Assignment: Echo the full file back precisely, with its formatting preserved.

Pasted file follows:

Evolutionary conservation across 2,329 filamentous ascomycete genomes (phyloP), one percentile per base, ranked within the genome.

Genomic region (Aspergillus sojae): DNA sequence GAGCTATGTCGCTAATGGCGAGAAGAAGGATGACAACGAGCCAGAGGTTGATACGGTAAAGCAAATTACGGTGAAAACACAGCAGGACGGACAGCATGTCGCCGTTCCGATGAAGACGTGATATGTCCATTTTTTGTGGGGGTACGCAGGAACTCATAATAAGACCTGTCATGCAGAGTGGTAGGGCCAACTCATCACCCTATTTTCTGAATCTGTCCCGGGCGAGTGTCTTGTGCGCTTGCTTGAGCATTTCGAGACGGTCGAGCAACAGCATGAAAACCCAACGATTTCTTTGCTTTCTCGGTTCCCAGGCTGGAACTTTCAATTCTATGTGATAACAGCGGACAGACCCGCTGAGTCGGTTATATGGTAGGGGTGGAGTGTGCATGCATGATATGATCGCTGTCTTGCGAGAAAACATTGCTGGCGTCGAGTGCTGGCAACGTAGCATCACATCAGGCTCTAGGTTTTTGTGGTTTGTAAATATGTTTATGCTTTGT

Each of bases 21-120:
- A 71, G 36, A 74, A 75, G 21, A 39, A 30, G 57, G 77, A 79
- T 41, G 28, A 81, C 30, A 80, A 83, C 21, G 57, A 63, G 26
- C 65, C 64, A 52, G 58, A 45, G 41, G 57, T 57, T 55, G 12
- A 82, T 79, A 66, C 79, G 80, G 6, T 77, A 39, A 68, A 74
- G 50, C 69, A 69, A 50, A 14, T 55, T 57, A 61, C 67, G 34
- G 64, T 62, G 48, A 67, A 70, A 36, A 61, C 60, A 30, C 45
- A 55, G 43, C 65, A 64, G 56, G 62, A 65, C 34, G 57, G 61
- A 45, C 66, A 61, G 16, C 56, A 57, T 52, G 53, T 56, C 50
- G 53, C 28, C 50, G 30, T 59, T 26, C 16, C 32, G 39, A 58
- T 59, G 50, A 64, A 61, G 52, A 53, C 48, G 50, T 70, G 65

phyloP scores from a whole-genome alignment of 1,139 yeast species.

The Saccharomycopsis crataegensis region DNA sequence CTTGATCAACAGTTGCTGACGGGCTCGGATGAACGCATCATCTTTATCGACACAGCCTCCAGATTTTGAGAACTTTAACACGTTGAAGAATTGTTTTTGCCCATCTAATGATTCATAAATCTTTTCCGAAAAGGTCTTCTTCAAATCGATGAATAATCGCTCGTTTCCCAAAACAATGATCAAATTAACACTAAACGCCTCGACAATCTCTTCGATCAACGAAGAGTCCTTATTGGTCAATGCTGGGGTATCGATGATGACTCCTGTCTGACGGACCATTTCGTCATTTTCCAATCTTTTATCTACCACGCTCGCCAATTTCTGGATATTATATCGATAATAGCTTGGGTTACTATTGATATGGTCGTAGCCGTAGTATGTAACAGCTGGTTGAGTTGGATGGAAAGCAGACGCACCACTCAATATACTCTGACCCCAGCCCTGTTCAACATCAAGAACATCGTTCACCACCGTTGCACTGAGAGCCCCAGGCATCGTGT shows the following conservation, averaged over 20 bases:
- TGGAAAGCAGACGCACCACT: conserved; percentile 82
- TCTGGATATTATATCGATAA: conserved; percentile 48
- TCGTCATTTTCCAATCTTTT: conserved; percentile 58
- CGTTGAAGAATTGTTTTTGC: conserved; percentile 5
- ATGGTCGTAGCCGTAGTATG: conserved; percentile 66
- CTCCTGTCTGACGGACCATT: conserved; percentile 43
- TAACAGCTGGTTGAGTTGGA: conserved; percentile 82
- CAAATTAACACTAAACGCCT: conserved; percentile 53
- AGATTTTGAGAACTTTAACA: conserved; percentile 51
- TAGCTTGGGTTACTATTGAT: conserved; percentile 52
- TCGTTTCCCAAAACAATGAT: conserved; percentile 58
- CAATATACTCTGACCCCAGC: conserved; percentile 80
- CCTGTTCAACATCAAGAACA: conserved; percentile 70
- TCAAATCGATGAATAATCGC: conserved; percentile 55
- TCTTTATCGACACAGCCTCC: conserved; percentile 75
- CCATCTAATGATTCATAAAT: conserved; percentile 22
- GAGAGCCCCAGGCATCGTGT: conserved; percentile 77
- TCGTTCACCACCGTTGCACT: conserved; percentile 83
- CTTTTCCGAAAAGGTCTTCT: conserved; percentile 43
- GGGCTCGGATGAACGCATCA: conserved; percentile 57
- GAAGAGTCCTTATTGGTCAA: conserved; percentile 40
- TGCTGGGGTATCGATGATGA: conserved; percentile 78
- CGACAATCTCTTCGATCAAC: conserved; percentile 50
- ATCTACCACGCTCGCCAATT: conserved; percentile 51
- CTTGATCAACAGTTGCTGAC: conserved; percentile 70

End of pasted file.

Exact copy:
Evolutionary conservation across 2,329 filamentous ascomycete genomes (phyloP), one percentile per base, ranked within the genome.

Genomic region (Aspergillus sojae): DNA sequence GAGCTATGTCGCTAATGGCGAGAAGAAGGATGACAACGAGCCAGAGGTTGATACGGTAAAGCAAATTACGGTGAAAACACAGCAGGACGGACAGCATGTCGCCGTTCCGATGAAGACGTGATATGTCCATTTTTTGTGGGGGTACGCAGGAACTCATAATAAGACCTGTCATGCAGAGTGGTAGGGCCAACTCATCACCCTATTTTCTGAATCTGTCCCGGGCGAGTGTCTTGTGCGCTTGCTTGAGCATTTCGAGACGGTCGAGCAACAGCATGAAAACCCAACGATTTCTTTGCTTTCTCGGTTCCCAGGCTGGAACTTTCAATTCTATGTGATAACAGCGGACAGACCCGCTGAGTCGGTTATATGGTAGGGGTGGAGTGTGCATGCATGATATGATCGCTGTCTTGCGAGAAAACATTGCTGGCGTCGAGTGCTGGCAACGTAGCATCACATCAGGCTCTAGGTTTTTGTGGTTTGTAAATATGTTTATGCTTTGT

Each of bases 21-120:
- A 71, G 36, A 74, A 75, G 21, A 39, A 30, G 57, G 77, A 79
- T 41, G 28, A 81, C 30, A 80, A 83, C 21, G 57, A 63, G 26
- C 65, C 64, A 52, G 58, A 45, G 41, G 57, T 57, T 55, G 12
- A 82, T 79, A 66, C 79, G 80, G 6, T 77, A 39, A 68, A 74
- G 50, C 69, A 69, A 50, A 14, T 55, T 57, A 61, C 67, G 34
- G 64, T 62, G 48, A 67, A 70, A 36, A 61, C 60, A 30, C 45
- A 55, G 43, C 65, A 64, G 56, G 62, A 65, C 34, G 57, G 61
- A 45, C 66, A 61, G 16, C 56, A 57, T 52, G 53, T 56, C 50
- G 53, C 28, C 50, G 30, T 59, T 26, C 16, C 32, G 39, A 58
- T 59, G 50, A 64, A 61, G 52, A 53, C 48, G 50, T 70, G 65

phyloP scores from a whole-genome alignment of 1,139 yeast species.

The Saccharomycopsis crataegensis region DNA sequence CTTGATCAACAGTTGCTGACGGGCTCGGATGAACGCATCATCTTTATCGACACAGCCTCCAGATTTTGAGAACTTTAACACGTTGAAGAATTGTTTTTGCCCATCTAATGATTCATAAATCTTTTCCGAAAAGGTCTTCTTCAAATCGATGAATAATCGCTCGTTTCCCAAAACAATGATCAAATTAACACTAAACGCCTCGACAATCTCTTCGATCAACGAAGAGTCCTTATTGGTCAATGCTGGGGTATCGATGATGACTCCTGTCTGACGGACCATTTCGTCATTTTCCAATCTTTTATCTACCACGCTCGCCAATTTCTGGATATTATATCGATAATAGCTTGGGTTACTATTGATATGGTCGTAGCCGTAGTATGTAACAGCTGGTTGAGTTGGATGGAAAGCAGACGCACCACTCAATATACTCTGACCCCAGCCCTGTTCAACATCAAGAACATCGTTCACCACCGTTGCACTGAGAGCCCCAGGCATCGTGT shows the following conservation, averaged over 20 bases:
- TGGAAAGCAGACGCACCACT: conserved; percentile 82
- TCTGGATATTATATCGATAA: conserved; percentile 48
- TCGTCATTTTCCAATCTTTT: conserved; percentile 58
- CGTTGAAGAATTGTTTTTGC: conserved; percentile 5
- ATGGTCGTAGCCGTAGTATG: conserved; percentile 66
- CTCCTGTCTGACGGACCATT: conserved; percentile 43
- TAACAGCTGGTTGAGTTGGA: conserved; percentile 82
- CAAATTAACACTAAACGCCT: conserved; percentile 53
- AGATTTTGAGAACTTTAACA: conserved; percentile 51
- TAGCTTGGGTTACTATTGAT: conserved; percentile 52
- TCGTTTCCCAAAACAATGAT: conserved; percentile 58
- CAATATACTCTGACCCCAGC: conserved; percentile 80
- CCTGTTCAACATCAAGAACA: conserved; percentile 70
- TCAAATCGATGAATAATCGC: conserved; percentile 55
- TCTTTATCGACACAGCCTCC: conserved; percentile 75
- CCATCTAATGATTCATAAAT: conserved; percentile 22
- GAGAGCCCCAGGCATCGTGT: conserved; percentile 77
- TCGTTCACCACCGTTGCACT: conserved; percentile 83
- CTTTTCCGAAAAGGTCTTCT: conserved; percentile 43
- GGGCTCGGATGAACGCATCA: conserved; percentile 57
- GAAGAGTCCTTATTGGTCAA: conserved; percentile 40
- TGCTGGGGTATCGATGATGA: conserved; percentile 78
- CGACAATCTCTTCGATCAAC: conserved; percentile 50
- ATCTACCACGCTCGCCAATT: conserved; percentile 51
- CTTGATCAACAGTTGCTGAC: conserved; percentile 70